Every week, Executive Food Editor Keith Dresser pairs each main dish with a side to give you a complete, satisfying dinner without the guesswork. Look for the game plan section to learn tips on how to streamline your kitchen work so dinner comes together quicker.
Dinner 1: Crispy Salt and Pepper Shrimp with Steamed Rice
Crispy Salt and Pepper Shrimp features crunchy fried shell-on shrimp with a spicy, sweet, and savory coating. To keep the shrimp shells crispy and crunchy rather than tough, we use relatively small shrimp (31 to 40 per pound), which have thinner shells than large shrimp, and cook them in small batches in very hot oil. For our Steamed Rice, we first rinse the grains to remove some of their surface starch. We then start cooking the rice in boiling water, which provides enough agitation to release the remaining starch, resulting in just the right amount of stickiness.
Grill GlovesWhich grill gloves can take the heat?
Dinner 2: Latin Spice-Rubbed Grilled Flank Steak and Grilled Corn
For our Latin Spice-Rubbed Grilled Flank Steak, we use a heady spice rub to give the steak a rich, flavorful crust. We cook the steak over high heat for a short period of time to develop substantial char on the exterior while keeping the interior rare or medium-rare. Grilled Corn with Flavored Butter starts with browning the corn on a hot grill. We then transfer it to a roasting pan containing flavored butter. We cover the pan with aluminum foil and continue to cook the sweet, toasted ears until they pick up flavor.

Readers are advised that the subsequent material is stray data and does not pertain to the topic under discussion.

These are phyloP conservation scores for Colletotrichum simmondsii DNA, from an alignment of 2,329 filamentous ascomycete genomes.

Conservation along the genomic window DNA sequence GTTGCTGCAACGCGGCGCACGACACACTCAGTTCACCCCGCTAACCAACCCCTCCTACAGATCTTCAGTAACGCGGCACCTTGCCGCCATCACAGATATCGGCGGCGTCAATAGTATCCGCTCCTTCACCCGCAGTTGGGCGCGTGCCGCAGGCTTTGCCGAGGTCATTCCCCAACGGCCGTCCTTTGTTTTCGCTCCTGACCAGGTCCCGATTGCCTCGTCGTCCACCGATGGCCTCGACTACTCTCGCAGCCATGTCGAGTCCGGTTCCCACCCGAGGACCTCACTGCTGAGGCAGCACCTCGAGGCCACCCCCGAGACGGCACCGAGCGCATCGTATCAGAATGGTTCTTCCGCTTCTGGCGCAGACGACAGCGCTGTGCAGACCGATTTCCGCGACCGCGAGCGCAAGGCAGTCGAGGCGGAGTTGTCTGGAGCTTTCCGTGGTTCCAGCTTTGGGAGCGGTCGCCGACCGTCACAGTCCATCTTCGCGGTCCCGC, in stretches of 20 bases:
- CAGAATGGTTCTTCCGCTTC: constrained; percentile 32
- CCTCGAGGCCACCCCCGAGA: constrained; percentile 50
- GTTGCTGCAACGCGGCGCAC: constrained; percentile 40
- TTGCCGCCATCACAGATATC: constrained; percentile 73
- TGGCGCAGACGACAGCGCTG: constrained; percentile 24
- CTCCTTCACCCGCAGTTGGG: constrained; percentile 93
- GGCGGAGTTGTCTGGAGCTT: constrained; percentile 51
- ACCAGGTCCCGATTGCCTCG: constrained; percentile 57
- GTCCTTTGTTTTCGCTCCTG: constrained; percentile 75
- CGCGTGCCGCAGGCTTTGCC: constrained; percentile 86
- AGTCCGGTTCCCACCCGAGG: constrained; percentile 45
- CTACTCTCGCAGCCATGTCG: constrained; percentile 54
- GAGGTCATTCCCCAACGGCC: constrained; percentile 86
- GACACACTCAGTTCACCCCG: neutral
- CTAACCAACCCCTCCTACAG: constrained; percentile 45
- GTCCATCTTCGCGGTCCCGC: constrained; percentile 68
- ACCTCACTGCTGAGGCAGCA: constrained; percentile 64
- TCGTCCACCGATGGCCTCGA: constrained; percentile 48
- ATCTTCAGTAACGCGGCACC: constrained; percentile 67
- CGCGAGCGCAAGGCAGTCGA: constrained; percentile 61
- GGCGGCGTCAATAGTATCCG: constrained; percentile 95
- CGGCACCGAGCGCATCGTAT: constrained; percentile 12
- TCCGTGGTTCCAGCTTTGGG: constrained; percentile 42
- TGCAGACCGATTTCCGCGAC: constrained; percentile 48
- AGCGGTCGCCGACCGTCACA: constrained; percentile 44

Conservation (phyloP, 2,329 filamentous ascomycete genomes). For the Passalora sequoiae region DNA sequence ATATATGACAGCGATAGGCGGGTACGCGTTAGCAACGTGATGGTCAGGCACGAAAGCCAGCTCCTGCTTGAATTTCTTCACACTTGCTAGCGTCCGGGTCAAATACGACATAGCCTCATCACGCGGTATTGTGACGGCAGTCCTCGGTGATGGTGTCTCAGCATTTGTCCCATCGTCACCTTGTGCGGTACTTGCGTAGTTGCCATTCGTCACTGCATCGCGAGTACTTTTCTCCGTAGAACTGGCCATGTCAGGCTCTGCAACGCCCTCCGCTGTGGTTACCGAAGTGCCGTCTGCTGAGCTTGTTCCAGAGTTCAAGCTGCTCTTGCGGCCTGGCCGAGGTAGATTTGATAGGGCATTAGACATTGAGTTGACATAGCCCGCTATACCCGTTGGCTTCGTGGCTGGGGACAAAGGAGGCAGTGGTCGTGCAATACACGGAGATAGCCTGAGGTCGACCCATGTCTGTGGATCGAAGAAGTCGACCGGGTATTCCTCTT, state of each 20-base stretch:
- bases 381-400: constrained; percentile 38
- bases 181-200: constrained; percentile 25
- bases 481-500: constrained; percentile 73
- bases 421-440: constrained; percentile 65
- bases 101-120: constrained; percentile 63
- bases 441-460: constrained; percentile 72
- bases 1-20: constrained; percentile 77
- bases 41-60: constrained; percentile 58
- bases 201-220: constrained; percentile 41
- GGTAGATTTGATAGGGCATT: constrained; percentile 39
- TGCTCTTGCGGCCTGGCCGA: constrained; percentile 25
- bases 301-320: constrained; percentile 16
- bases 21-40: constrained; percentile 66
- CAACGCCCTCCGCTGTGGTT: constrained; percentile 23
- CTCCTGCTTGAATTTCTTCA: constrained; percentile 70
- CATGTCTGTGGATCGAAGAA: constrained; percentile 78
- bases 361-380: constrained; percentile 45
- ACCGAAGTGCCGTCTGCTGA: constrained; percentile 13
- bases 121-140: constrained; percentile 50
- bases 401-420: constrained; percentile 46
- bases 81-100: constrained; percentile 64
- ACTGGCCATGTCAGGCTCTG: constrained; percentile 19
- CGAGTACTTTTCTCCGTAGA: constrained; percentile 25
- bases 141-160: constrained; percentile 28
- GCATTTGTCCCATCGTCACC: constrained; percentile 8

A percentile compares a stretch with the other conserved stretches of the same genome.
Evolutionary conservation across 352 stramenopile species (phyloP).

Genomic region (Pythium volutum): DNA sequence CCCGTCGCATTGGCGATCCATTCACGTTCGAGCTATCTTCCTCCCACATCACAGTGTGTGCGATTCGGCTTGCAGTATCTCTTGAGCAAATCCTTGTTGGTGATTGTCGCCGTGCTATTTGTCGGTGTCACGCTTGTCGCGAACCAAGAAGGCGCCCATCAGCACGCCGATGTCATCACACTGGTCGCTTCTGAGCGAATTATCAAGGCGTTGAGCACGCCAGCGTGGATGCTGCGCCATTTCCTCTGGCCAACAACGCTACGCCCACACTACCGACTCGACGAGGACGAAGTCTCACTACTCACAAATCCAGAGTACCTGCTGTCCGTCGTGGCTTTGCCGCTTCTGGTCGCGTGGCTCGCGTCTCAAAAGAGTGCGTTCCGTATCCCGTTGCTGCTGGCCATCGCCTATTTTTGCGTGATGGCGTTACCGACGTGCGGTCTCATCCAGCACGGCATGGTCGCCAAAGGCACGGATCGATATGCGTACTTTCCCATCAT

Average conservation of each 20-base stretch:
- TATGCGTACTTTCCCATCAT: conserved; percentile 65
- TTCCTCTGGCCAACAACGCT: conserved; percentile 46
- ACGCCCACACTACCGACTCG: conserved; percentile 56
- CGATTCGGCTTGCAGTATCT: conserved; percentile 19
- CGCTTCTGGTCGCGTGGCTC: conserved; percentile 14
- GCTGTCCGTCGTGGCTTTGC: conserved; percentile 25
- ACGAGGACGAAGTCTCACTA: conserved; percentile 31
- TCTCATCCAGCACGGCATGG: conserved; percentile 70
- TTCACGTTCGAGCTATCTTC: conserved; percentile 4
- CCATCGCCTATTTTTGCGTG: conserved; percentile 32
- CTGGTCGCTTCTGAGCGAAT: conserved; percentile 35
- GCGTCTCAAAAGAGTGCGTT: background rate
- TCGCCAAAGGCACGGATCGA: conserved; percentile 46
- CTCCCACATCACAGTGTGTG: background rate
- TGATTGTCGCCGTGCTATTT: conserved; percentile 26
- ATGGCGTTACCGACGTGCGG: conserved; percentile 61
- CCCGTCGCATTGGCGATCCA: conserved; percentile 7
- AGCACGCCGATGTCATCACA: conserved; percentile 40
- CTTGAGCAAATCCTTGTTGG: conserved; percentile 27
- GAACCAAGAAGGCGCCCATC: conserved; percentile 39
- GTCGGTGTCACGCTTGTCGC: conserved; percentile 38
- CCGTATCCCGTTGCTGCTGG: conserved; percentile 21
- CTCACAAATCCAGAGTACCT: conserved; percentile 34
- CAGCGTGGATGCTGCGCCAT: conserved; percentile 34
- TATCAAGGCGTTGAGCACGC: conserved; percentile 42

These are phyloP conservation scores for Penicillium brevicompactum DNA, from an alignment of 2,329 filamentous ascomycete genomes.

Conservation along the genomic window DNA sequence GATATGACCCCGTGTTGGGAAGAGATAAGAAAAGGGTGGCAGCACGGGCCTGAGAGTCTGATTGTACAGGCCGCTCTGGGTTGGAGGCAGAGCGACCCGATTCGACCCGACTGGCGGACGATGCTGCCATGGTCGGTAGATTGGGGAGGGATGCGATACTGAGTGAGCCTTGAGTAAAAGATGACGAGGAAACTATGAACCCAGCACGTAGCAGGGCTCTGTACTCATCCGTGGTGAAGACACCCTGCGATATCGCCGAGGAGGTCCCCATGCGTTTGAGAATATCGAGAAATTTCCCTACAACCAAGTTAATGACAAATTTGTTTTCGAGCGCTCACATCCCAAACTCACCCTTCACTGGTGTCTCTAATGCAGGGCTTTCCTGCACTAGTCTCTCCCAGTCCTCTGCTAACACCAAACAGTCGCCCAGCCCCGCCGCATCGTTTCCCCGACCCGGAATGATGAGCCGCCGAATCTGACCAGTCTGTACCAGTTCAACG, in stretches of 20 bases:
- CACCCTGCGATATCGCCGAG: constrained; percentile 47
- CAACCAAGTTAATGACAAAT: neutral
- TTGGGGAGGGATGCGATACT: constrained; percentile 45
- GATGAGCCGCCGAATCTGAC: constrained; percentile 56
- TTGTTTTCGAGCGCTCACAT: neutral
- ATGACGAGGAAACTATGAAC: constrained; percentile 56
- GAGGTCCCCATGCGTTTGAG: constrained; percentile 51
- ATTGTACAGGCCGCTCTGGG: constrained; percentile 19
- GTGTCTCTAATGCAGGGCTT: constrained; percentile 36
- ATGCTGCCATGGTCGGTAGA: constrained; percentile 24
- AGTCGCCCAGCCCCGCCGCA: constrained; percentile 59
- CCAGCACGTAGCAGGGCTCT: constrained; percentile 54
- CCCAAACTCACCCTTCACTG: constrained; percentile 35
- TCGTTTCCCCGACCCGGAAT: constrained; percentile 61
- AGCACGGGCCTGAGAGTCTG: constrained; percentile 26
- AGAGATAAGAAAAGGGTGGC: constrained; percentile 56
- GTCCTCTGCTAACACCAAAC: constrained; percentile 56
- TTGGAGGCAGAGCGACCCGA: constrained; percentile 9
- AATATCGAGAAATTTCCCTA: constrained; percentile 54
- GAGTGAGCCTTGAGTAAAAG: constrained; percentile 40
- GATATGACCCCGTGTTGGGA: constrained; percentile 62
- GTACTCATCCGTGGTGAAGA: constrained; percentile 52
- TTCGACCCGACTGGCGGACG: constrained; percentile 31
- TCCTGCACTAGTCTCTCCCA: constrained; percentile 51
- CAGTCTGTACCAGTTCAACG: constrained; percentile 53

The Best Kitchen TongsWhich pair offers the best precision and comfort?
Dinner 3: Stovetop Roast Chicken and Sautéed Swiss Chard
Stovetop Roast Chicken with Lemon-Herb Sauce has all the features of an oven-roasted bird, without having to preheat your oven. A technique of searing, steaming, and searing again yields chicken with crisp, golden skin, evenly cooked meat, and a flavorful sauce. The key to mastering Sautéed Swiss Chard with Garlic is getting the stems to finish cooking at the same time as the leaves. Sautéing the stems first over relatively high heat provides a desirable tender-crisp texture and lightly caramelized flavor that acts as a foil to the tender leaves, which we cook very briefly to maintain their earthiness.